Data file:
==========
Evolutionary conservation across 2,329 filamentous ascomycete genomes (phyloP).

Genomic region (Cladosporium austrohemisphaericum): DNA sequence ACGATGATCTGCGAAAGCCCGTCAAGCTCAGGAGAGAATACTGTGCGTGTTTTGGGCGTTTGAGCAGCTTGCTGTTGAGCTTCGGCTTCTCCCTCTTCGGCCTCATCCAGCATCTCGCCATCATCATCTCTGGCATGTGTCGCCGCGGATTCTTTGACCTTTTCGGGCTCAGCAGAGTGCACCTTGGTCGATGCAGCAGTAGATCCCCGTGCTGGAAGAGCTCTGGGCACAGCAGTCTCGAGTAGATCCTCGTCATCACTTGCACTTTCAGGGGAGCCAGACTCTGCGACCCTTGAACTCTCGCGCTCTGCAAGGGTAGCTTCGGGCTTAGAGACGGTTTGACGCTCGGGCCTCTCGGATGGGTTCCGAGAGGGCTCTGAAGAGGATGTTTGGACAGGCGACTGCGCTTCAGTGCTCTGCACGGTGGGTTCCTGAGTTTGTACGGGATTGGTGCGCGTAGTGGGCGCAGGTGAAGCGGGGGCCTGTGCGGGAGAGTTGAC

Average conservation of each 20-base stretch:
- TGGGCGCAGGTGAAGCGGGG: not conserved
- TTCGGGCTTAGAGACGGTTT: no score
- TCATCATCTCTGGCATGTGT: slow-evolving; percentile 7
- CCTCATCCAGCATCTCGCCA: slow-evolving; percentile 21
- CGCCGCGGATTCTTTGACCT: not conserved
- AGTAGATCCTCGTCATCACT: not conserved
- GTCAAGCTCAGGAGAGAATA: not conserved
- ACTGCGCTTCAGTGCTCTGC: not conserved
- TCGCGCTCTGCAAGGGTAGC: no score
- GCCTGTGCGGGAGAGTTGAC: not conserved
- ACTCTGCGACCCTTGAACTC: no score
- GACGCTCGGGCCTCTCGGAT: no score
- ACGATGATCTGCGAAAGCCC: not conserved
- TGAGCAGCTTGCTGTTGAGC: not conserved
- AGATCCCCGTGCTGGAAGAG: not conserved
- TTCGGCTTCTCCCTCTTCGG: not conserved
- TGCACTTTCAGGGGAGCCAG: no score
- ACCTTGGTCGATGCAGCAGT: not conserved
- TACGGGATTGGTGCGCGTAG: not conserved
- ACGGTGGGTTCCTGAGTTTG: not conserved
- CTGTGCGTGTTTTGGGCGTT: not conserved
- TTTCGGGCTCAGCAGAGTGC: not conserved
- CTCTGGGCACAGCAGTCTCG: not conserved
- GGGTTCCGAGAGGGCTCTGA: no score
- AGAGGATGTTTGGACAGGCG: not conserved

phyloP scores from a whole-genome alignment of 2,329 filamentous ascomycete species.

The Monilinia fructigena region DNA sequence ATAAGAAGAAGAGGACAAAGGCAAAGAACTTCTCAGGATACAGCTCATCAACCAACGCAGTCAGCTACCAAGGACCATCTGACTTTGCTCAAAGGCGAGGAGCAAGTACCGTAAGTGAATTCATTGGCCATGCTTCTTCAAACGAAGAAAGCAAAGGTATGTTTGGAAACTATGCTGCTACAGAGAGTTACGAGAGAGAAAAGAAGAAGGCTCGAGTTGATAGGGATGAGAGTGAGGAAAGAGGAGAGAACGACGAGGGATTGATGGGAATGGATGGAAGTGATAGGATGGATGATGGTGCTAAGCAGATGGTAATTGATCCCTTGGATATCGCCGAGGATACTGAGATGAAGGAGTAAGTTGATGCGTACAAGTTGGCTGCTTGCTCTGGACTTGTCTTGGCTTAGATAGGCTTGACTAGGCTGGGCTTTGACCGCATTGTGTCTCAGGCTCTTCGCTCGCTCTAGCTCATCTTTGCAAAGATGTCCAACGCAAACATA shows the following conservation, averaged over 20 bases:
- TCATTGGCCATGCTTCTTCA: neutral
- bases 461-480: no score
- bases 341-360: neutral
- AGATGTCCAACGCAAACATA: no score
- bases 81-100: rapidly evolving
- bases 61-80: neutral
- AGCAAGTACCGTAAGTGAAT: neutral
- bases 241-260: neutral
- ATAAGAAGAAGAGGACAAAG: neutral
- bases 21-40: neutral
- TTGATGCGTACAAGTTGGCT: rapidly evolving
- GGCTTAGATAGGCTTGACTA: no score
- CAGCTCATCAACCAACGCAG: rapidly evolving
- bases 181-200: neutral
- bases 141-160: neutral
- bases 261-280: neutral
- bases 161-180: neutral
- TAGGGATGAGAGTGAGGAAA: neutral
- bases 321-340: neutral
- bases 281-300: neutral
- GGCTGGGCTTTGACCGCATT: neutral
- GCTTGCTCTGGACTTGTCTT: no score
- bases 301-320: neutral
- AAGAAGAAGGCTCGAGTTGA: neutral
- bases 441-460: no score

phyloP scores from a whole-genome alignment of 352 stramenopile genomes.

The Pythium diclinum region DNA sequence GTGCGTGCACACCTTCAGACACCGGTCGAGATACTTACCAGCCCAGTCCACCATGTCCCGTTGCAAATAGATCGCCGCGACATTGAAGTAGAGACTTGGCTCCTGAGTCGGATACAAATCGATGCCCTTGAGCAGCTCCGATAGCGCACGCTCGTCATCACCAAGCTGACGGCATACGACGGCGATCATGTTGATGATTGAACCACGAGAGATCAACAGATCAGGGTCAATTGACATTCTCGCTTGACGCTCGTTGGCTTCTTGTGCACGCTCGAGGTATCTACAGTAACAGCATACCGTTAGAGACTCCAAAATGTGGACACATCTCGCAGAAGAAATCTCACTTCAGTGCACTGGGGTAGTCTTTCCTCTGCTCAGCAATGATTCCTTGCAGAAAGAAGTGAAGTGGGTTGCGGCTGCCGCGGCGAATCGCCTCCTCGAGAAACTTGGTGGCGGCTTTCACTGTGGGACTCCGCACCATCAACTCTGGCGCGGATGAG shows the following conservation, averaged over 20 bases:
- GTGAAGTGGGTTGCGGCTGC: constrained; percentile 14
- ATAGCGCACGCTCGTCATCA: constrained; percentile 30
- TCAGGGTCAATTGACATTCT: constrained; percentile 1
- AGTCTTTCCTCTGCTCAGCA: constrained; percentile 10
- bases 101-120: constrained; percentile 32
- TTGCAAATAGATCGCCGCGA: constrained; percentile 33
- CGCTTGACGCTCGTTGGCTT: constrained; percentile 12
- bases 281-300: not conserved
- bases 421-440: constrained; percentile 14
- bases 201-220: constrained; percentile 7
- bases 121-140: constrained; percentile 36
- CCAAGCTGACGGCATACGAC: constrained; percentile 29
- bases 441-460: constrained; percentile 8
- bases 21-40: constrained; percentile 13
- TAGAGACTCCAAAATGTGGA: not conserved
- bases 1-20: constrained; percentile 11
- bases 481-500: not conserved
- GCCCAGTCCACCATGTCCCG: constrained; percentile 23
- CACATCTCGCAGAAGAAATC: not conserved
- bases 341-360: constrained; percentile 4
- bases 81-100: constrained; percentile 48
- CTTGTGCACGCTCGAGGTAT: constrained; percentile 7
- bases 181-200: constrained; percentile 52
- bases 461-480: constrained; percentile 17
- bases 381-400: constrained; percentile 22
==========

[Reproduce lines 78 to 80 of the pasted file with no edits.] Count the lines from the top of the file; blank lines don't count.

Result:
- bases 81-100: constrained; percentile 48
- CTTGTGCACGCTCGAGGTAT: constrained; percentile 7
- bases 181-200: constrained; percentile 52